Speaking of drinks, it’s easy to see the French influence with the number of coffee shops and cafés everywhere. The coffee is quite different, though, and is made by pouring water through metal filters over ground coffee (usually robust robusta coffee), where it slowly drips into glasses. Robusta coffee isn’t as smooth as arabica coffee, but the Vietnamese found a way to turn it into the best drink in the world: Vietnamese coffee.
I had one whenever I could and my favorites were always the iced ones, served with a glug of sweetened condensed milk. It’s hard not to drink a lot of these in Vietnam – they’re so good! And they’re also really rich; I spilled one, and only the ice came tumbling out of the glass. The thick coffee stayed inside. You can also try Egg Coffee, a specialty from Hanoi, made by whipping egg yolks with condensed milk and adding coffee, and Coconut Coffee. Note that you’ll hear the words ca phe or cafe sua da for Vietnamese coffee, which sounds like coffee “soda,” and a couple of times, I doubled back to the server saying I didn’t want a coffee soda, until I finally figured it out. D’oh.
We wandered through the market and stalls in Ho Chi Minh City, whizzing through the streets on the back of our friend’s scooters, and I told them to brake if we passed any that sold restaurant supplies. They did, and I bought a knife for less than $2 with a red wooden handle, similar to these Thai knives, that are also a deal, although the one I got is a little less polished. There were a lot of stainless steel strainers (for making soup), steel bowls, and cutting boards.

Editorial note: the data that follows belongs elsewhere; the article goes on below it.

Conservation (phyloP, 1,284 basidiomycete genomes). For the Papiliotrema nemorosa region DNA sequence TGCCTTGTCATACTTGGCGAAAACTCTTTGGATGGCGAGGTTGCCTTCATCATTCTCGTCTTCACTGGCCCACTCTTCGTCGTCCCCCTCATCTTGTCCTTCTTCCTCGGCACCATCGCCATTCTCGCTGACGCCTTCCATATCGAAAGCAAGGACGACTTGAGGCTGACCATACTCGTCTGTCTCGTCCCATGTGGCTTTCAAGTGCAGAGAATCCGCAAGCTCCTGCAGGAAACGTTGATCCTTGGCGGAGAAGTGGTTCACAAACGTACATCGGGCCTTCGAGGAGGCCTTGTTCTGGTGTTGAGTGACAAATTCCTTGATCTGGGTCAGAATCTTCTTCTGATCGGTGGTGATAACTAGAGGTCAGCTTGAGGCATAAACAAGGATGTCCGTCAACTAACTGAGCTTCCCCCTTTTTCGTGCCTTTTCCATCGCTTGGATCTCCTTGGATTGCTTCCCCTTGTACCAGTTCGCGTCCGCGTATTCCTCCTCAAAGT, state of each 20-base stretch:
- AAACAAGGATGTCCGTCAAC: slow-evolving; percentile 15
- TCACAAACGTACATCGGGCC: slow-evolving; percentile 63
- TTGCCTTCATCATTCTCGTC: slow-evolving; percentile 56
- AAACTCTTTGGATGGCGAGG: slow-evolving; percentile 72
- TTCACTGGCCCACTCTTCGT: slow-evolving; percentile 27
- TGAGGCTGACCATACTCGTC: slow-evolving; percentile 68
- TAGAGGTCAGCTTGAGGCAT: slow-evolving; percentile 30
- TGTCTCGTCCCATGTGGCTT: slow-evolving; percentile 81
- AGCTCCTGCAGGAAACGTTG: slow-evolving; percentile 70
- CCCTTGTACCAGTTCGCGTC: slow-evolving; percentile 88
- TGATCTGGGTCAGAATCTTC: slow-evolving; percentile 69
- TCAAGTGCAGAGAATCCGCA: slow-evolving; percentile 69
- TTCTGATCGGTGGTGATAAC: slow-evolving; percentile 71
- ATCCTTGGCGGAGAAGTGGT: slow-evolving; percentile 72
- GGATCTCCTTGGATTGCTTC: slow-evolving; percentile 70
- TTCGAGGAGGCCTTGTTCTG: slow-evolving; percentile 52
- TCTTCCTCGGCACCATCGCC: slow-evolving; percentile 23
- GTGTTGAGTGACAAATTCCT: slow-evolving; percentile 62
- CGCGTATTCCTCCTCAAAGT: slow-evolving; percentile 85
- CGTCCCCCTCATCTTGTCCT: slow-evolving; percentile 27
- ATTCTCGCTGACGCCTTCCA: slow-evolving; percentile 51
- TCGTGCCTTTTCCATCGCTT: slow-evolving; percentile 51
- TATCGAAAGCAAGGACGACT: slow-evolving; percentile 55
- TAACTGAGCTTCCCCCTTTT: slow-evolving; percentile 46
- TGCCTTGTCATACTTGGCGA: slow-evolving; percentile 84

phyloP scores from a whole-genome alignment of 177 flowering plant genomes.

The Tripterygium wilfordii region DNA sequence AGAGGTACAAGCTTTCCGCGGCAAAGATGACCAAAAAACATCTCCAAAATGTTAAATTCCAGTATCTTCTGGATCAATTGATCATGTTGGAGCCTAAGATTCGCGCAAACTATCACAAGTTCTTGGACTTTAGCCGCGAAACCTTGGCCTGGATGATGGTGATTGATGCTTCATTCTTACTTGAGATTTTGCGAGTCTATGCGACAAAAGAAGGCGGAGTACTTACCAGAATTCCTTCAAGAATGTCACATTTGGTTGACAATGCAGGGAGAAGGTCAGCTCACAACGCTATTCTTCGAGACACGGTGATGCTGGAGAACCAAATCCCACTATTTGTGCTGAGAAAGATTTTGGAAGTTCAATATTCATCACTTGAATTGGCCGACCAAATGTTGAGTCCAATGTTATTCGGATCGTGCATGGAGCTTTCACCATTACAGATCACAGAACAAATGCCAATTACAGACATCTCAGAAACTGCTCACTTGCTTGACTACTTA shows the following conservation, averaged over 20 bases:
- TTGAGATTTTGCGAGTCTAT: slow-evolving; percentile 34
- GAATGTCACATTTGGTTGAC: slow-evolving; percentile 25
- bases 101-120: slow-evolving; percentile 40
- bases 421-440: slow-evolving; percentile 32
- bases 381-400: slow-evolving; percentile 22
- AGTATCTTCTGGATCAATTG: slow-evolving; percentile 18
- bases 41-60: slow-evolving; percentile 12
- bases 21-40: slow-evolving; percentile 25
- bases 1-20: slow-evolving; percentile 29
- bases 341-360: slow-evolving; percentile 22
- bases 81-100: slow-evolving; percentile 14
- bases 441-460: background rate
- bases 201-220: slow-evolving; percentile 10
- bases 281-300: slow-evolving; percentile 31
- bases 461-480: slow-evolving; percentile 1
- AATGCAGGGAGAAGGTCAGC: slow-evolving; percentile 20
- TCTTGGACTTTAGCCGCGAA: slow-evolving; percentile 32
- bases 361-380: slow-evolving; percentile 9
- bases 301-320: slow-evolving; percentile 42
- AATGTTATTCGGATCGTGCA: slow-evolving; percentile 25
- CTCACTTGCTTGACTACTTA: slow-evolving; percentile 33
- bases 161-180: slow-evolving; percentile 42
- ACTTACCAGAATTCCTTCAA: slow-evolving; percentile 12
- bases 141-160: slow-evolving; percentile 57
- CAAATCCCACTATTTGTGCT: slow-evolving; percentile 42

We also stopped at a crazy store that just sold phone cases. The phone cases were jammed against the wall, overflowing from boxes, scattered on shelves, and falling from the ceiling. Or at least it felt like they were. We had to take our shoes off before going in, which was understandable because they were even covering the floor. I realized how different our languages are when I tried to explain “IPhone 8” even showing them my phone – and handing it to them (when the woman took off with it, I got a little nervous), but they were very eager to help me get the right phone case. While we shopped, the rest of the family was having lunch parked in a niche they’d made in one of the aisles. Vietnamese people really like to eat, and I had to explain to Romain that not everyone ate meals at strictly prescribed mealtimes. (You’d think after all these years, he’d be used to me eating all the time, even between meals.)